‘Gibraltar’ is the third and final track on the album written by Zawinul. The track begins sheepishly, shyly making itself heard before the funk is kicked in around the 80 second mark. Amidst the flurry of instruments, Alex Acuña’s Afro-Cuban style percussion stands out as giving the track some real character and groove – this can be said for the rest of the album as well. Zawinul uses this track as a platform to exhibit some seriously outrageous groove – some which seem reminiscent of old video game console sound effects. Needless to say, they totally work within the context of the album. Being the longest track on the album the music goes through several arrangements but sticks with one particular melody which it carries to its close. By the end of the track, the melody is played as break-neck speed with the whole ensemble creating one of the most energetic jams on the whole record.
The pace is taken right down again with ‘Elegant People’, one of Shorter’s compositions. The track largely revolves around one bass groove played with staccato notes that make it feel so, so funky. The bass is accompanied by Zawinul’s piano, which is playing the exact same thing for the most part, and results in a Latin-influenced groove that makes for fantastic listening.
‘Three Clowns’ is another sedated, pensive piece by Shorter. This track resembles traditional jazz more than any other on the album. The instrumentation is bare and priority is given to sax and piano. Of course, there are some crazy synths and sleigh bells included later on to remind us we’re listening to fusion.
The opening bassline to ‘Barbary Coast’ may be one of the best basslines ever put to record in the history of mankind – you can take that to the bank. Jaco Pastorius is to thank for this sumptious and, frankly, fat groove. The only critique I would have of this track is that it is far, far too short. It’s actually the shortest track on the album but there are some great live versions where it’s stretched out to nearly 10 minutes – a much more fitting duration. The tempo of the track is so perfect one would think they scientifically engineered it to find the most enjoyable tempo for listeners. The dialogue between bass, piano, and sax here is also great to listen to – at no point does one take the lead, instead they do their own thing and throw around phrases and melodies like there’s no tomorrow. It’s simply a divine composition written by Pastorius and that’s all there is to say.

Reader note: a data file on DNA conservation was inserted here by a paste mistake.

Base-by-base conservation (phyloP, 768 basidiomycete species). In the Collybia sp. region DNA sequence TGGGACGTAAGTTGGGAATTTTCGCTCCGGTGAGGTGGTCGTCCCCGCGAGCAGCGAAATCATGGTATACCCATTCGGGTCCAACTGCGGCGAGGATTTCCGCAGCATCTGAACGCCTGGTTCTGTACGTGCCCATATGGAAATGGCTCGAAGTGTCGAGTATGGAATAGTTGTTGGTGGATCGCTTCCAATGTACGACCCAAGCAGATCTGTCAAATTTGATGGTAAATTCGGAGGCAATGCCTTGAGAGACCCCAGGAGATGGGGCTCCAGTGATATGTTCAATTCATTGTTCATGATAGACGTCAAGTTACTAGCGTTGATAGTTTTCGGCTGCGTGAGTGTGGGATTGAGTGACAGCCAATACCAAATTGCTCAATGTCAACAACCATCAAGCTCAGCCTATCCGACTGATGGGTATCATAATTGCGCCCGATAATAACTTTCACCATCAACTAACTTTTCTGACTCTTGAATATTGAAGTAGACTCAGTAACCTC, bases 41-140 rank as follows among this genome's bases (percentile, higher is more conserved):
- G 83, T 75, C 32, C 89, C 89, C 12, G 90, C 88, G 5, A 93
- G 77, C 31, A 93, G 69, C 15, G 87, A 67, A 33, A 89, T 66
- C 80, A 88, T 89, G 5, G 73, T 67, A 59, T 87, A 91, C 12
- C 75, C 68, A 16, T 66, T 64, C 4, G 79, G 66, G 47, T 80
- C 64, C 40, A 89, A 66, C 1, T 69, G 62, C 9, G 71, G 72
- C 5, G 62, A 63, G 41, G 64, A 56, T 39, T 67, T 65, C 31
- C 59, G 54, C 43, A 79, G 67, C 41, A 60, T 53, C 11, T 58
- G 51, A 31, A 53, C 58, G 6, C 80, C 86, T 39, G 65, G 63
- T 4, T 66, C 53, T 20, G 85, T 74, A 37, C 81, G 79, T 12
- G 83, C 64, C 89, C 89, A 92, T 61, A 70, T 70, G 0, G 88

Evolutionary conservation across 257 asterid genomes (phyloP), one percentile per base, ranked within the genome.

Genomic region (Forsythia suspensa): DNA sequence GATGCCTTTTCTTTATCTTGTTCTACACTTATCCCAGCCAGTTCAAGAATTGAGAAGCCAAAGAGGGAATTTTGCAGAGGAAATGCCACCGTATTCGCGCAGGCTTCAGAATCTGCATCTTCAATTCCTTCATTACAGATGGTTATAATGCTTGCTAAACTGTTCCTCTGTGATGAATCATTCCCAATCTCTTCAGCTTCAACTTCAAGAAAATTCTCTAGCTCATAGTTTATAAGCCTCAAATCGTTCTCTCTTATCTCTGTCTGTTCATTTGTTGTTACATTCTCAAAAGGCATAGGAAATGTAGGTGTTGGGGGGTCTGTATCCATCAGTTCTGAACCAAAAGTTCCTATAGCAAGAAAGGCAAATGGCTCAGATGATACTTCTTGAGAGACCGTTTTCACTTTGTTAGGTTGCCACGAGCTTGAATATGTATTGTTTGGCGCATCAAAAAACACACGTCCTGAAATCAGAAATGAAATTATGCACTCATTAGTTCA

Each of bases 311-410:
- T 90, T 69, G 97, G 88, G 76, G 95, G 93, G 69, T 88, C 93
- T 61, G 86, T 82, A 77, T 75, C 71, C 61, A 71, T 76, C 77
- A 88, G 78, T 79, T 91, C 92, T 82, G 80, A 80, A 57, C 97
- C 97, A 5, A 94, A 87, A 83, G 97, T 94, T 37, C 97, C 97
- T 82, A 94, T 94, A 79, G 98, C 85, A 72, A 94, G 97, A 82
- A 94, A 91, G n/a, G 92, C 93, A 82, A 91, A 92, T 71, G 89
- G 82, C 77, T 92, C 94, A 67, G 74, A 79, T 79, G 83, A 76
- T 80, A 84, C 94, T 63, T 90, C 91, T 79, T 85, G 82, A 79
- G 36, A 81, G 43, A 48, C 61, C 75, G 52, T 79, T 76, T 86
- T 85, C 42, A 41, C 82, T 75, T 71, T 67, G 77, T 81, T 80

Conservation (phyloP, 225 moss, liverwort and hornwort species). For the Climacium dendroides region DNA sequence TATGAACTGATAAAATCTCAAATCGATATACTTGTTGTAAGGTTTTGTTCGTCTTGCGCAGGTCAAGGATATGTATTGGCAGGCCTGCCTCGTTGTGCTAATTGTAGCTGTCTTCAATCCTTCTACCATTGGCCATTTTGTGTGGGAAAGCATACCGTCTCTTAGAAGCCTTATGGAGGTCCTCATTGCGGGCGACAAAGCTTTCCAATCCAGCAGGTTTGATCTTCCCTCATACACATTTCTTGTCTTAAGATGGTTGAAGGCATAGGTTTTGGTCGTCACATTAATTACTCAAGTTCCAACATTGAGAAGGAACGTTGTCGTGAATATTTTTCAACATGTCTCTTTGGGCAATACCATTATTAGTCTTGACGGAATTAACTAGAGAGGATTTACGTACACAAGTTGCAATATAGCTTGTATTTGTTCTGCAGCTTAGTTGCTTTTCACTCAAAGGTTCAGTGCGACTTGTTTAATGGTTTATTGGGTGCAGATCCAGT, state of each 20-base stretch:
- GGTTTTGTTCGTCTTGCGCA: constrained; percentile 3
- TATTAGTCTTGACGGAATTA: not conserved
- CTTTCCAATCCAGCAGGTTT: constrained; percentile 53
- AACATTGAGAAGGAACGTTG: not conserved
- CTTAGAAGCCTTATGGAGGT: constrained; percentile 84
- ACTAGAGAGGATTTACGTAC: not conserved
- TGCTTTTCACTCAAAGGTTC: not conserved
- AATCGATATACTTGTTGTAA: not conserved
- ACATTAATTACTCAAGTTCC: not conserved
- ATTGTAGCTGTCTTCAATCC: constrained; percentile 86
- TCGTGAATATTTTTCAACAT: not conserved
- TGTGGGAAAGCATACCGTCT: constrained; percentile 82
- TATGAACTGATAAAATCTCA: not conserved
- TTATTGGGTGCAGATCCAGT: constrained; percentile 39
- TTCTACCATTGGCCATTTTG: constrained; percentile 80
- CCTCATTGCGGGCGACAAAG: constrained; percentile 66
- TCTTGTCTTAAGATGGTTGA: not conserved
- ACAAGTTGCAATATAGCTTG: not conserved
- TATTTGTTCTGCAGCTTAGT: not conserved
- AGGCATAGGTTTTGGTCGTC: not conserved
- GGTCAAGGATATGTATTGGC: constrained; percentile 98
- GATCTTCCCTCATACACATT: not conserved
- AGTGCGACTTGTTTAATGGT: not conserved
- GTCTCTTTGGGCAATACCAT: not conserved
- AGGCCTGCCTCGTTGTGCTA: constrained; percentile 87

The album closes with the mighty ‘Herandnu’, one of the longest and most intense tracks on the record. There are some sections of this song that, if listened to out of context, one could mistakenly guess they were from a prog rock album. The rhythm is relentless, Chester Thompson’s drums are wonderfully busy and Johnson’s bass punctuates the whole thing beautifully. Shorter’s sax intermittently showers the track with some glorious phrases throughout – a fitting end to the album.
The blend of musical genres and styles as well as the wide use of instruments cause the album to sound so incredibly innovative in its sound – and this is the main reason it’s a personal favourite. On top of this, the songwriting is also praise-worthy because it was aptly able to balance traditional jazz style arrangements with more progressive fusion ones. Additionally, old and new are blended through the use of traditional jazz instruments like the saxophone and the cutting edge technology of the era like the Yamaha synthesizers used by Zawinul. Dynamics should also be mentioned under the songwriting bracket; there are many instances throughout the record where the music rises and swells into an avalanche of sound only to shrink to a soft cluster of notes. I guess this also relates to the purposeful pacing of the album, how it has one relaxed track that follows a more intense one to make for a more vital experience for the listener. And, of course, the individual talent of the superlative musicians causes the album to be collectively fantastic.
Top Tracks: Black Market, Gibraltar, Elegant People, Barbary Coast, Herandnu